Headingley Stadium

Headingley Stadium is a sporting complex in the Leeds suburb of Headingley in West Yorkshire, England. It is the home of Yorkshire County Cricket Club, rugby league team Leeds Rhinos and rugby union team Leeds Carnegie (formerly known as Leeds Tykes).

There are two separate grounds, with a two-sided stand housing common facilities. Initially, the whole complex was owned by the Leeds Cricket, Football and Athletic Company, which is the parent company of both rugby clubs. Yorkshire County Cricket Club purchased the cricket ground on 31 December 2005 and, as announced on 11 October 2006, the whole ground is managed as one jointly between Yorkshire C.C.C. and Leeds Rugby. This type of joint cricket and football/rugby stadia were typical in 19th century England, and is how Bramall Lane and Park Avenue originally were.

Since 11 January 2006, the stadium has officially been known as the Headingley Carnegie Stadium as a result of sponsorship from Leeds Metropolitan University, whose sports faculty is known as the Carnegie School of Sport Exercise and Physical Education.

The Carnegie Floodlit Nines rugby league nines tournament was held at Headingley stadium for the first time on Wednesday August 27 2008.

Headingley Carnegie Cricket Ground

Headingley Carnegie Cricket Ground (usually shortened to Headingley) adjoins the rugby stadium through a shared main stand, although the main entrance to the cricket ground is at the opposite Kirkstall Lane end. It has seen Test cricket since 1899 and has a capacity of 17,500.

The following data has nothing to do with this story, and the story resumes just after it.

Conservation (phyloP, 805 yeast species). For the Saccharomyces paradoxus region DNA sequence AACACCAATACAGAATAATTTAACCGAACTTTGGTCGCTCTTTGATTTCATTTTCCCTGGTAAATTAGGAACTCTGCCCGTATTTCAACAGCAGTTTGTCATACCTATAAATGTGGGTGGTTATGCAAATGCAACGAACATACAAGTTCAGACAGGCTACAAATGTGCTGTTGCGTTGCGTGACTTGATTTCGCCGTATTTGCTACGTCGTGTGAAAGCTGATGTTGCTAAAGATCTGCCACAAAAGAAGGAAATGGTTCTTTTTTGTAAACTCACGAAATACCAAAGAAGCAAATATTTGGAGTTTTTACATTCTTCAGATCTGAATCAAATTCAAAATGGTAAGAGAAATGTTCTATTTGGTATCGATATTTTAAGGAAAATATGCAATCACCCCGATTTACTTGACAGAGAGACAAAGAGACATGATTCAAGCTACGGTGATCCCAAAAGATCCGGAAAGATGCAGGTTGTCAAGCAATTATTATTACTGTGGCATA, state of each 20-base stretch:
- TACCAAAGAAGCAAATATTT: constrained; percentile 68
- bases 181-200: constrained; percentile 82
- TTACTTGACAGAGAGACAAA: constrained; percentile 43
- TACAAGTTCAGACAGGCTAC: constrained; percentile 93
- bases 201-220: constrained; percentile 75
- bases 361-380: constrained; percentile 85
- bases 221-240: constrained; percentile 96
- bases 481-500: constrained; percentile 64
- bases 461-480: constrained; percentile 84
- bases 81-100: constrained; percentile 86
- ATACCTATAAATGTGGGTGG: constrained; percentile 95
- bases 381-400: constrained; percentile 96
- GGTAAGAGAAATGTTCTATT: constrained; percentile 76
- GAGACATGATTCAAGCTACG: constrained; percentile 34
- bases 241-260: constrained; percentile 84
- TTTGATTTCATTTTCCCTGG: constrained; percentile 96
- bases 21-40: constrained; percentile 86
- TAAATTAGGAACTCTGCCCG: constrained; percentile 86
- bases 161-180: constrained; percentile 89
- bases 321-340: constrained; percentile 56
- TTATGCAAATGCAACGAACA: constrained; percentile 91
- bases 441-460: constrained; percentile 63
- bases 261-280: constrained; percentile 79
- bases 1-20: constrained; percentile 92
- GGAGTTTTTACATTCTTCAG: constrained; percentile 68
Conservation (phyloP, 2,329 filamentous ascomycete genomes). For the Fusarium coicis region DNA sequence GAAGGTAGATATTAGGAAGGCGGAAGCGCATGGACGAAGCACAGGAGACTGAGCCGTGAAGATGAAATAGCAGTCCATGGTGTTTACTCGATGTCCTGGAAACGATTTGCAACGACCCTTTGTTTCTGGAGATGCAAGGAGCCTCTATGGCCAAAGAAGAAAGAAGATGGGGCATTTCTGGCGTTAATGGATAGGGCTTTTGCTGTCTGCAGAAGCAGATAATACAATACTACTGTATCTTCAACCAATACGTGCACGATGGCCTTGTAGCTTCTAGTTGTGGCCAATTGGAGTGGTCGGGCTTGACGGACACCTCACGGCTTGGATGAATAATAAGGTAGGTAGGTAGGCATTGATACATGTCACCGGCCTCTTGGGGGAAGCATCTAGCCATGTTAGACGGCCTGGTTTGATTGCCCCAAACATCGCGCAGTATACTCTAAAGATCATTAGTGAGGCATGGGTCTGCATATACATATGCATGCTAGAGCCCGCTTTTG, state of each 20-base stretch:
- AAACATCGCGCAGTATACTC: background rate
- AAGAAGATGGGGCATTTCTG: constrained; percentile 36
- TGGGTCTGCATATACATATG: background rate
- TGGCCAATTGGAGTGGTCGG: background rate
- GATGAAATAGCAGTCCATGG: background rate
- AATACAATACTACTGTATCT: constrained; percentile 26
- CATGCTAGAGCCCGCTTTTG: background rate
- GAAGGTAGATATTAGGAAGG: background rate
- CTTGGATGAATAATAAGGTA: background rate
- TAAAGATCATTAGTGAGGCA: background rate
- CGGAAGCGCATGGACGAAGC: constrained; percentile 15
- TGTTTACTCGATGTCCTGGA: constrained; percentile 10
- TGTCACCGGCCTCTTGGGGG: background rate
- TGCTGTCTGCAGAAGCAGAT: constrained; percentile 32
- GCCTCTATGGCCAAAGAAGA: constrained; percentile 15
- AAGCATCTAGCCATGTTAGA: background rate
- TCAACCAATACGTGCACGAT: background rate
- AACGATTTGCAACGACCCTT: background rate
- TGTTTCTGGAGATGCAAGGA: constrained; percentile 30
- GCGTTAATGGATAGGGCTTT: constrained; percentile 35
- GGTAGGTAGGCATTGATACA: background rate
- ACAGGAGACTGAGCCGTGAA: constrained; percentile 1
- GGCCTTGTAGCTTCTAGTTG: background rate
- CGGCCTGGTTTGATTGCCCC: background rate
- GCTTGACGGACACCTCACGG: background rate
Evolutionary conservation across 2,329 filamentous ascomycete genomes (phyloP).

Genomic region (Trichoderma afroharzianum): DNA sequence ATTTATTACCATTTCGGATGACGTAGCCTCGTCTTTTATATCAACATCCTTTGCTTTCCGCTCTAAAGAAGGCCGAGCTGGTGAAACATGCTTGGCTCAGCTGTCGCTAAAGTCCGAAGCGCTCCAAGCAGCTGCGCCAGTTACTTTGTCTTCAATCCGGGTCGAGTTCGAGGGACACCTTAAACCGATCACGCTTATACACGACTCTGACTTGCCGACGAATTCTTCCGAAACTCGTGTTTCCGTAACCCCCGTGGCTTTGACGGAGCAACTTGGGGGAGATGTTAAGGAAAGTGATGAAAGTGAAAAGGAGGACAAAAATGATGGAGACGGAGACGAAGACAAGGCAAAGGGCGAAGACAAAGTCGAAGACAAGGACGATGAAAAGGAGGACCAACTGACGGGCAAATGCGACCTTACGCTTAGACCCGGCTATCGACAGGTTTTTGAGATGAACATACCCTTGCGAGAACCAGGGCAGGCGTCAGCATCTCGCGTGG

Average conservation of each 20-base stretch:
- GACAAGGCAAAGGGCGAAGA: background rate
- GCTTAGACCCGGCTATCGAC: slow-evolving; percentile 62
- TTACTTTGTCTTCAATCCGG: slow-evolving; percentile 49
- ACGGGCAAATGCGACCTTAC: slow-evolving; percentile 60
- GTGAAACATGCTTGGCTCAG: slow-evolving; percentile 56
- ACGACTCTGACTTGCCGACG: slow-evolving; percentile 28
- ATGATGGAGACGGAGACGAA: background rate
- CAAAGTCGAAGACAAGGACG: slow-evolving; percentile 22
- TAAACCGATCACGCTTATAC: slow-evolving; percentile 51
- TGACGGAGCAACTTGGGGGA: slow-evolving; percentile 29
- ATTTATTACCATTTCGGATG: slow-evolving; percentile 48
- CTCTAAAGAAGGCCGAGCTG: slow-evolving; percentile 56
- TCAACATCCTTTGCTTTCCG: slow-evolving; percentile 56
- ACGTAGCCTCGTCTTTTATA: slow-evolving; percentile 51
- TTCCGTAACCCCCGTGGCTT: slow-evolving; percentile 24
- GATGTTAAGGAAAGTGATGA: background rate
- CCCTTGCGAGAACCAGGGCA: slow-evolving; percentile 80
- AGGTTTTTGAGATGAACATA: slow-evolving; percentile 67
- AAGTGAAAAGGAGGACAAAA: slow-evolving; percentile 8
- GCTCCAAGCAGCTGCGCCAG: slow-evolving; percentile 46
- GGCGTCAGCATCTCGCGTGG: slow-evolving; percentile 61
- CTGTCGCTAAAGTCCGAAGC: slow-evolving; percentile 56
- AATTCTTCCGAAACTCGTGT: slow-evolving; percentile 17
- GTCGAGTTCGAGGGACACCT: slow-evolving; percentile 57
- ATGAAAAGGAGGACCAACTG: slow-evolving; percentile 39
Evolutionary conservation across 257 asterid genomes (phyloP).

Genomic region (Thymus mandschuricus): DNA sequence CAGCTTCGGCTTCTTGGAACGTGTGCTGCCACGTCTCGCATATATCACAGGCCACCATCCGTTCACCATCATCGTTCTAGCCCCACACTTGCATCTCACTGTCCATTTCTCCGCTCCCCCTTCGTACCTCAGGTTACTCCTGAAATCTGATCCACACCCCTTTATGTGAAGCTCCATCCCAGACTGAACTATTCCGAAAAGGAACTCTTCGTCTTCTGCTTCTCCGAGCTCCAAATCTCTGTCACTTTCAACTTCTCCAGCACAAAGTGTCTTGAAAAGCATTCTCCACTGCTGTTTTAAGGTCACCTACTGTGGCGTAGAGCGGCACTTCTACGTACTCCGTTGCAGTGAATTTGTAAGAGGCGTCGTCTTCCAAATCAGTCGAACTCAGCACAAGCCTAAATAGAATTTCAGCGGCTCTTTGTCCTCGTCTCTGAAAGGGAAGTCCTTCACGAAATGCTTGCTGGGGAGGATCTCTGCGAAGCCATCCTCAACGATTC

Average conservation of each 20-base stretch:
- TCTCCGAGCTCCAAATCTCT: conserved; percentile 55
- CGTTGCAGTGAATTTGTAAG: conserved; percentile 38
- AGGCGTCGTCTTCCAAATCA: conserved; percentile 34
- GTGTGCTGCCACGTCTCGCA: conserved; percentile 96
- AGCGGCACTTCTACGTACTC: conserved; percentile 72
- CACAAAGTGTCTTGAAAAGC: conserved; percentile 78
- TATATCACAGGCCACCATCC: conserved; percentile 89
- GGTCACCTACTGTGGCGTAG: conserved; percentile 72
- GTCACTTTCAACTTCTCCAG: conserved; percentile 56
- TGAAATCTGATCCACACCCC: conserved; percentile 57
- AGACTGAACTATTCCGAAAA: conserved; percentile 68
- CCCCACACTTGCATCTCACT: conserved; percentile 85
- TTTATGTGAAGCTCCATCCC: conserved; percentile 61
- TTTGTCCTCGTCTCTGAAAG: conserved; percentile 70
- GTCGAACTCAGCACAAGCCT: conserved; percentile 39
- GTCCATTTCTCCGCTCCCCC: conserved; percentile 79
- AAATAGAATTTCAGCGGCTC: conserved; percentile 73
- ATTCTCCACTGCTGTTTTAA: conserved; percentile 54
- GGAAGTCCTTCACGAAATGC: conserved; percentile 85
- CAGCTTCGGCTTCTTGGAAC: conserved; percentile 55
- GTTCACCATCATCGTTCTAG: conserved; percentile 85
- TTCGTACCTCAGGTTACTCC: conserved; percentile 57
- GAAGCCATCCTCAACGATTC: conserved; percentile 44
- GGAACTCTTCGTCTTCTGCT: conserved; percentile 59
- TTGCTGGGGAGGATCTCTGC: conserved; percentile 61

Headingley Carnegie cricket ground is located at 53°49′3.58″N 1°34′55.12″W / 53.8176611°N 1.5819778°W / 53.8176611; -1.5819778.

Notable sporting moments

In 1902, Yorkshire beat the touring Australians by five wickets, after dismissing them for 23 in their second innings with George Herbert Hirst and Stanley Jackson taking five wickets each.

Donald Bradman's innings of 334 in the 1930 Ashes Test included 309 runs on the first day, and he followed it in the Australians' next test at Headingley in 1934 with an innings of 304.

Spinner Hedley Verity took 10 wickets for 10 runs in 1932 for Yorkshire v Nottinghamshire, still the best bowling analysis ever in first-class cricket. Verity had also taken all ten against Warwickshire at Headingley in 1931.

In the 1948 Ashes series, Australia scored 404 for three on the last day to beat England. Arthur Morris scored 182 and Bradman scored 173 not out.

In the Third Test against New Zealand in 1965 John Edrich hit 53 fours and 5 sixes in his 310 not out. Captain M.J.K. Smith declaring before Edrich had a chance to pass Gary Sobers Test record 365 not out, and England won by an innings and 187 runs.

In the final match of the 1975 Ashes series, early on Tuesday 19 August head groundsman George Cawthray discovered that campaigners calling for the release from prison of George Davis had dug holes in the pitch and poured oil over one end of the wicket, This led to the match being abandoned and declared a draw, denying England the chance to win back the Ashes.

In the 1977 Ashes test, Geoff Boycott scored his hundredth first-class hundred.

In the 1981 Ashes series, Headingley provided the stage for one of the most dramatic comebacks in Test cricket, when England beat Australia by 18 runs. Bookmakers had quoted odds of 500-1 against an England victory after they followed on 227 runs behind and then collapsed to 135 for seven in their second innings. However Ian Botham scored 149 not out, and then Bob Willis took eight wickets for 43, to give England an eventual 18-run victory. Two members of the Australian team had taken the 500-1 odds. This was only the second time in the entire history of Test cricket that a side had followed-on and won; something which would not occur again until 2001.